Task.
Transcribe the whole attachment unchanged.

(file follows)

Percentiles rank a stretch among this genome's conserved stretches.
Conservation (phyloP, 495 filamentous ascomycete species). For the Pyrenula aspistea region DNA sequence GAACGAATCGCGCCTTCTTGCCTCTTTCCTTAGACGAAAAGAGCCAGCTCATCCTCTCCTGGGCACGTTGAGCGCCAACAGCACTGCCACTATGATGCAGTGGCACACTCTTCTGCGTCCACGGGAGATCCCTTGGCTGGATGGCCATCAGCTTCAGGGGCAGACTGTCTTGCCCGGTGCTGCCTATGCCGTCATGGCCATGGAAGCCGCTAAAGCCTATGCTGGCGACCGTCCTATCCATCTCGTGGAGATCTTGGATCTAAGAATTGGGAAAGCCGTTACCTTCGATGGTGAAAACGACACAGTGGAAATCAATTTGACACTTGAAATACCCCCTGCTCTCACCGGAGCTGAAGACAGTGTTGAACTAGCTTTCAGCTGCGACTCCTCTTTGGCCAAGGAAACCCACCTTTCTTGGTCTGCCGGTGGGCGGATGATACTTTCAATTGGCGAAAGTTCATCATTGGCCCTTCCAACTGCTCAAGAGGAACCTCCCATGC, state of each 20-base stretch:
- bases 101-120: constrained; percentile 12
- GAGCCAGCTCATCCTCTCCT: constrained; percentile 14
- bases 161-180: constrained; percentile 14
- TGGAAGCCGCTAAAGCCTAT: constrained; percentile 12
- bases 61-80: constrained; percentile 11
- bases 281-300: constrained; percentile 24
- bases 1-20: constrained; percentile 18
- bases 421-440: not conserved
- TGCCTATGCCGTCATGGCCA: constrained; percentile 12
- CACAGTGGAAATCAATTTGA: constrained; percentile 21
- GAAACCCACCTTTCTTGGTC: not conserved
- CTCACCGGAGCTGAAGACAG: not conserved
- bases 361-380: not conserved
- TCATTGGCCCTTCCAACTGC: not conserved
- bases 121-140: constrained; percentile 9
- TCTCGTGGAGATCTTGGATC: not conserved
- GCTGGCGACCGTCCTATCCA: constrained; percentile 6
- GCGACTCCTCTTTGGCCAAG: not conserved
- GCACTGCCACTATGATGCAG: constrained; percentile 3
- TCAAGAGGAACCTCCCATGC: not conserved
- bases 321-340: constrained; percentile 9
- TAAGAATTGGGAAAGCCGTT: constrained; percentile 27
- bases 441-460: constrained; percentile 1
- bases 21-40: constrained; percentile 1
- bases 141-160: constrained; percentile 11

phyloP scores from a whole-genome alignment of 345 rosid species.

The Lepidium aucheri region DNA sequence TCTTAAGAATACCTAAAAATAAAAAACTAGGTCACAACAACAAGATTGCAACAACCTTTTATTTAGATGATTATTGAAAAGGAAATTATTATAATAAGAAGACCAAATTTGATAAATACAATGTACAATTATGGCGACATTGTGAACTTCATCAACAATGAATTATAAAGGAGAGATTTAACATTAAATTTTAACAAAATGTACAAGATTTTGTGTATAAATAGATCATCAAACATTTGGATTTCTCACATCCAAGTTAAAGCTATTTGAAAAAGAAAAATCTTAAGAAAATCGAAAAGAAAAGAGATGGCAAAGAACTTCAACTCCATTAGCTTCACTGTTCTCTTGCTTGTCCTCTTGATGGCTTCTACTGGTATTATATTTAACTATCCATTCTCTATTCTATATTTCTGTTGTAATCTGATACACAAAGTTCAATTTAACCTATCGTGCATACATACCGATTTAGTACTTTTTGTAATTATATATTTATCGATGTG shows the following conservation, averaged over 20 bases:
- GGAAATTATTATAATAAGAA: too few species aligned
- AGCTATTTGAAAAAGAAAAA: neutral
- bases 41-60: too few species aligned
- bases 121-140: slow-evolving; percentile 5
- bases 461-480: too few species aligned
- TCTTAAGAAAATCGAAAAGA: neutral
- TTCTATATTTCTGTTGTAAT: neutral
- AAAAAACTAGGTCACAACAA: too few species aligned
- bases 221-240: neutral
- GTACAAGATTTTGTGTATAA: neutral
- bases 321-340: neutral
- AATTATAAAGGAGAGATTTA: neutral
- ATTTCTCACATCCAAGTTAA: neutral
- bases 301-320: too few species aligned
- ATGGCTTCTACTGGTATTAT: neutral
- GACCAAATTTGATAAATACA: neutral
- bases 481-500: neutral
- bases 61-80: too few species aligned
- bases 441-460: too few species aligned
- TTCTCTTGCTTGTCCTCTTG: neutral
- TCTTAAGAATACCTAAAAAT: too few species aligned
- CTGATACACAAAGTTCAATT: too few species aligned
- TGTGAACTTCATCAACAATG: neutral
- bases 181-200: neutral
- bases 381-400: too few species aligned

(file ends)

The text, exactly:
Percentiles rank a stretch among this genome's conserved stretches.
Conservation (phyloP, 495 filamentous ascomycete species). For the Pyrenula aspistea region DNA sequence GAACGAATCGCGCCTTCTTGCCTCTTTCCTTAGACGAAAAGAGCCAGCTCATCCTCTCCTGGGCACGTTGAGCGCCAACAGCACTGCCACTATGATGCAGTGGCACACTCTTCTGCGTCCACGGGAGATCCCTTGGCTGGATGGCCATCAGCTTCAGGGGCAGACTGTCTTGCCCGGTGCTGCCTATGCCGTCATGGCCATGGAAGCCGCTAAAGCCTATGCTGGCGACCGTCCTATCCATCTCGTGGAGATCTTGGATCTAAGAATTGGGAAAGCCGTTACCTTCGATGGTGAAAACGACACAGTGGAAATCAATTTGACACTTGAAATACCCCCTGCTCTCACCGGAGCTGAAGACAGTGTTGAACTAGCTTTCAGCTGCGACTCCTCTTTGGCCAAGGAAACCCACCTTTCTTGGTCTGCCGGTGGGCGGATGATACTTTCAATTGGCGAAAGTTCATCATTGGCCCTTCCAACTGCTCAAGAGGAACCTCCCATGC, state of each 20-base stretch:
- bases 101-120: constrained; percentile 12
- GAGCCAGCTCATCCTCTCCT: constrained; percentile 14
- bases 161-180: constrained; percentile 14
- TGGAAGCCGCTAAAGCCTAT: constrained; percentile 12
- bases 61-80: constrained; percentile 11
- bases 281-300: constrained; percentile 24
- bases 1-20: constrained; percentile 18
- bases 421-440: not conserved
- TGCCTATGCCGTCATGGCCA: constrained; percentile 12
- CACAGTGGAAATCAATTTGA: constrained; percentile 21
- GAAACCCACCTTTCTTGGTC: not conserved
- CTCACCGGAGCTGAAGACAG: not conserved
- bases 361-380: not conserved
- TCATTGGCCCTTCCAACTGC: not conserved
- bases 121-140: constrained; percentile 9
- TCTCGTGGAGATCTTGGATC: not conserved
- GCTGGCGACCGTCCTATCCA: constrained; percentile 6
- GCGACTCCTCTTTGGCCAAG: not conserved
- GCACTGCCACTATGATGCAG: constrained; percentile 3
- TCAAGAGGAACCTCCCATGC: not conserved
- bases 321-340: constrained; percentile 9
- TAAGAATTGGGAAAGCCGTT: constrained; percentile 27
- bases 441-460: constrained; percentile 1
- bases 21-40: constrained; percentile 1
- bases 141-160: constrained; percentile 11

phyloP scores from a whole-genome alignment of 345 rosid species.

The Lepidium aucheri region DNA sequence TCTTAAGAATACCTAAAAATAAAAAACTAGGTCACAACAACAAGATTGCAACAACCTTTTATTTAGATGATTATTGAAAAGGAAATTATTATAATAAGAAGACCAAATTTGATAAATACAATGTACAATTATGGCGACATTGTGAACTTCATCAACAATGAATTATAAAGGAGAGATTTAACATTAAATTTTAACAAAATGTACAAGATTTTGTGTATAAATAGATCATCAAACATTTGGATTTCTCACATCCAAGTTAAAGCTATTTGAAAAAGAAAAATCTTAAGAAAATCGAAAAGAAAAGAGATGGCAAAGAACTTCAACTCCATTAGCTTCACTGTTCTCTTGCTTGTCCTCTTGATGGCTTCTACTGGTATTATATTTAACTATCCATTCTCTATTCTATATTTCTGTTGTAATCTGATACACAAAGTTCAATTTAACCTATCGTGCATACATACCGATTTAGTACTTTTTGTAATTATATATTTATCGATGTG shows the following conservation, averaged over 20 bases:
- GGAAATTATTATAATAAGAA: too few species aligned
- AGCTATTTGAAAAAGAAAAA: neutral
- bases 41-60: too few species aligned
- bases 121-140: slow-evolving; percentile 5
- bases 461-480: too few species aligned
- TCTTAAGAAAATCGAAAAGA: neutral
- TTCTATATTTCTGTTGTAAT: neutral
- AAAAAACTAGGTCACAACAA: too few species aligned
- bases 221-240: neutral
- GTACAAGATTTTGTGTATAA: neutral
- bases 321-340: neutral
- AATTATAAAGGAGAGATTTA: neutral
- ATTTCTCACATCCAAGTTAA: neutral
- bases 301-320: too few species aligned
- ATGGCTTCTACTGGTATTAT: neutral
- GACCAAATTTGATAAATACA: neutral
- bases 481-500: neutral
- bases 61-80: too few species aligned
- bases 441-460: too few species aligned
- TTCTCTTGCTTGTCCTCTTG: neutral
- TCTTAAGAATACCTAAAAAT: too few species aligned
- CTGATACACAAAGTTCAATT: too few species aligned
- TGTGAACTTCATCAACAATG: neutral
- bases 181-200: neutral
- bases 381-400: too few species aligned